Five Impactful Supreme Court Decisions Enacted This July

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It’s impossible to keep up with all the proceedings lately, especially when news sources can’t seem to agree on what has happened. Especially with legal proceedings, it seems like some journalists get lost in translation reading the difficult language and misrepresent the actual events. Often, the actual transcript or document is not included for you to check the facts yourself. Sources like Newtrals, who provide source-checked, unbiased short articles are becoming popular. In the following are brief descriptions of some landmark cases that were ruled upon in July 2020. The official cases are linked in the titles. 

#1. Chiafalo v. Washington

In this case, the discrepancy between the states and the electoral college. This case was brought to the supreme court following the last presidential election cycle. The states have tried to punish electors in the electoral college for breaking their pledge to uphold the opinions of their voters when casting their votes.  In this case there were a select few, a total of seven electors, who voted for a candidate who was not the victor in their state’s popular election. These electors cast votes for ‘faithless” candidates or people who were not possible for election such as other politicians. The plan was to deprive the then-President elect Trump from acquiring the necessary electors to win the nomination. This plan failed. The state attempted to punish the electors via fine or removal. The electors elected to appeal these punishments and they were eventually brought to the attention of the supreme court. The court decided on July 6th, 2020 that the states have the right to punish faithless electors. Therefore, fines and/or removal from the electoral college can be enforced at the state’s discretion. In the future this will make the possibility of withholding the necessary votes from a candidate by casting “faithless” votes less likely.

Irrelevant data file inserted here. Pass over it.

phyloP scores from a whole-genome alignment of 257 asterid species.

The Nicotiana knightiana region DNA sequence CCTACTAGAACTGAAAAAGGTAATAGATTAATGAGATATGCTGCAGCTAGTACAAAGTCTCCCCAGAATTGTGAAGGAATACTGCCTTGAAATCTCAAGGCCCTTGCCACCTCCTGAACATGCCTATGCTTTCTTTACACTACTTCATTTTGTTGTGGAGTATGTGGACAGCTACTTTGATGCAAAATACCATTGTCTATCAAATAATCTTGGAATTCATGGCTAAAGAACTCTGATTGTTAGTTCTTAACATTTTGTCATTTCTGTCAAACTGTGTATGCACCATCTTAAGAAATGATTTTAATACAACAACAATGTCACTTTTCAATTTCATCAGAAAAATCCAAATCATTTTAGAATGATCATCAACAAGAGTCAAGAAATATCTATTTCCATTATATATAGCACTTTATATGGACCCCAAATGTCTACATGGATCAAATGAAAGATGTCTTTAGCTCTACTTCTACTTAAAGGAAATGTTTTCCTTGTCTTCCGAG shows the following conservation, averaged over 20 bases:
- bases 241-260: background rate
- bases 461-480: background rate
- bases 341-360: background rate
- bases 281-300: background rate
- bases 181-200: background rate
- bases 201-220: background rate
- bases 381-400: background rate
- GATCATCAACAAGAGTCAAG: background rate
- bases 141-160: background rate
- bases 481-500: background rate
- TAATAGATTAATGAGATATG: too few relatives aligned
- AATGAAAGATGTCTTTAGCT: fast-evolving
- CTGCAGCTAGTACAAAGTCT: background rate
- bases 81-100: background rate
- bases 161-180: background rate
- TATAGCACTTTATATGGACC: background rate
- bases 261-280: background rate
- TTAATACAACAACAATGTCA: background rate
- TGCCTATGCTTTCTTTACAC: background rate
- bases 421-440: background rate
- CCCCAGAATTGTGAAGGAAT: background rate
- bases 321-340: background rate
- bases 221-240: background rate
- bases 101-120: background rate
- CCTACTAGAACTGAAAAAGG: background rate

#2. Barr vs. American Assn. of Political Consultants Inc.